WASHINGTON (Apr. 13)
Ten couples and about 300 individuals have been identified as carriers of the Tay Sachs disease from among the approximately 7000 Jewish men and women who were recently examined in the screening programs conducted in the Washington and Baltimore areas, officials of the John F. Kennedy Institute of Johns Hopkins Hospital have disclosed.
Among the 10 “risk” couples, so called because both husbands and wives are carriers, two of the women now pregnant have been found to have normal fetuses after undergoing tests. The findings are based on screenings of about 2000 persons in the Washington area and 5000 in Baltimore. The two cities have a combined Jewish population of about 250,000.
Additional screenings are to take place Sunday in the Washington area where about 2000 are expected to take the blood tests at Temple Israel in Silver Springs, a Maryland suburb. Tests are also scheduled in other large Jewish communities in the US and Canada. The entire program is directed by Dr. Michael M. Kaback, assistant professor of pediatrics at Johns Hopkins University.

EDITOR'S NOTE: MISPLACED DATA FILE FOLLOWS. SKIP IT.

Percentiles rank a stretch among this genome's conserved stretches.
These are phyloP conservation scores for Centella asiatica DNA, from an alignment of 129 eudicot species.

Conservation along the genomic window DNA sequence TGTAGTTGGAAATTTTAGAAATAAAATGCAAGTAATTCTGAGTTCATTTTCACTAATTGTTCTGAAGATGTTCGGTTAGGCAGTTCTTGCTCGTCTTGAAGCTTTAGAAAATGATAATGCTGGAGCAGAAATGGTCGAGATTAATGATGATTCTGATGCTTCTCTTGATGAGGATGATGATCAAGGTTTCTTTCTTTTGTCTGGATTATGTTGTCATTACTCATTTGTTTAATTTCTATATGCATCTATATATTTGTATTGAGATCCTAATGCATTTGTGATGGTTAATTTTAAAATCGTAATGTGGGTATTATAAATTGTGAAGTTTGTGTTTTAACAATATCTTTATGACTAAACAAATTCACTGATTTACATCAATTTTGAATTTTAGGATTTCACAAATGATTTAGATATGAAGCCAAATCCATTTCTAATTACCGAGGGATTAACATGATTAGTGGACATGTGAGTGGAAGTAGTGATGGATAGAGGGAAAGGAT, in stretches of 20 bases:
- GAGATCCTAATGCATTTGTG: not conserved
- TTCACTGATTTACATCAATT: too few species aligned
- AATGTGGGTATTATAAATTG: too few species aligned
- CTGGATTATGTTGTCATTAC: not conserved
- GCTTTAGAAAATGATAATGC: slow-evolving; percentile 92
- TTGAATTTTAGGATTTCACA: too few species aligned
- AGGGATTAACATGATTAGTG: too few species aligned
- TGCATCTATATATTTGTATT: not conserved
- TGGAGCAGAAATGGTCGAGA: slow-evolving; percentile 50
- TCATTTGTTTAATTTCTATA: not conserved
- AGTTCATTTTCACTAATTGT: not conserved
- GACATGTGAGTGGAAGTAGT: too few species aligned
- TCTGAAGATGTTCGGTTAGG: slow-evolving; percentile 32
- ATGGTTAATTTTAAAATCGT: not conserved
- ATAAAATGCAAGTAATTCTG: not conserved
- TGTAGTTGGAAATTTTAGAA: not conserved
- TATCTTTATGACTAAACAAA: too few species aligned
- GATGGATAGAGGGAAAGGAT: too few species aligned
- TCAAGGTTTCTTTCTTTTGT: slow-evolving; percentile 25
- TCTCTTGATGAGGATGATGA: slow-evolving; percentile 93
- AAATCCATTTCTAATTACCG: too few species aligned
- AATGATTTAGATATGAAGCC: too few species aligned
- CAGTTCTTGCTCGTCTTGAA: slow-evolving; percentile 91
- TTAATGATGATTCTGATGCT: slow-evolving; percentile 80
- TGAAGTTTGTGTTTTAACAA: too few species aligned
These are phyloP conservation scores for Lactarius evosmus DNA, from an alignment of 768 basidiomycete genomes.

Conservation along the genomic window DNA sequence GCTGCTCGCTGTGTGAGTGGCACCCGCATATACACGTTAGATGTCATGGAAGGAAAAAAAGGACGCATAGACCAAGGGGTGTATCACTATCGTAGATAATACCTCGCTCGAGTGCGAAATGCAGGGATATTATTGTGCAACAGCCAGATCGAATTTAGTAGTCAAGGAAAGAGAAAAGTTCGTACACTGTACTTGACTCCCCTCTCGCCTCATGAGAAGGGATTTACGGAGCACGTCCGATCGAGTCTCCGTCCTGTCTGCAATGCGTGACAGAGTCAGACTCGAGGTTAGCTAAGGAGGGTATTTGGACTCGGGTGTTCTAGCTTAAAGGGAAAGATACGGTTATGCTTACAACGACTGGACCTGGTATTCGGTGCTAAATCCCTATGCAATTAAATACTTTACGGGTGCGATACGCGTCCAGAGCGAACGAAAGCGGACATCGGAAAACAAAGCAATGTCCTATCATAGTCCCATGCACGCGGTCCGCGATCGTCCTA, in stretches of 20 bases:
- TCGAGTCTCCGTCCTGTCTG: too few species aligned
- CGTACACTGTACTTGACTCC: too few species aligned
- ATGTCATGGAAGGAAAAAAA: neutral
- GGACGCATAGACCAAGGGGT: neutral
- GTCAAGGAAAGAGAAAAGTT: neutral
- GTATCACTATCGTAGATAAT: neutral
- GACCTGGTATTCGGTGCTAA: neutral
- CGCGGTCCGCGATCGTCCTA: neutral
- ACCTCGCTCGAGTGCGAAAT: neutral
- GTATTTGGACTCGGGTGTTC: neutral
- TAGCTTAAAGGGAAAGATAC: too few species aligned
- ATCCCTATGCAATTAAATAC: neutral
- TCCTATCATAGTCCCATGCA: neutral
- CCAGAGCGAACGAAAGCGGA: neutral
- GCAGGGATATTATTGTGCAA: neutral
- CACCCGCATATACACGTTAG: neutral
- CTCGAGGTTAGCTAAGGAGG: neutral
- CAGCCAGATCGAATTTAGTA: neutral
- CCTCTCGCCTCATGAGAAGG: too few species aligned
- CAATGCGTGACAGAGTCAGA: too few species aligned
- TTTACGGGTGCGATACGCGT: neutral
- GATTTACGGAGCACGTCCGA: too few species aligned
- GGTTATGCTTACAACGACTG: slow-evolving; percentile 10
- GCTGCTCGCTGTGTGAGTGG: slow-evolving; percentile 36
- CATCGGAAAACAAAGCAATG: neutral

The National Capital Tay Sachs Foundation, founded and largely comprised of parents who have been victims of the disease, estimates that about 4000 unknown Jewish carriers of the disease live in the Washington area and that approximately one in 900 Jewish couples are “at risk for Tay Sachs disease to occur in their children.”
The Foundation also reports that “only when both husband and wife are carriers is the couple at risk for having a child with the disease.” It notes further that couples which have had “perfectly normal children could still be at risk for having a Tay Sachs child with a subsequent pregnancy.” However, recent medical breakthroughs make it possible for all carriers to be detected, the Foundation reports.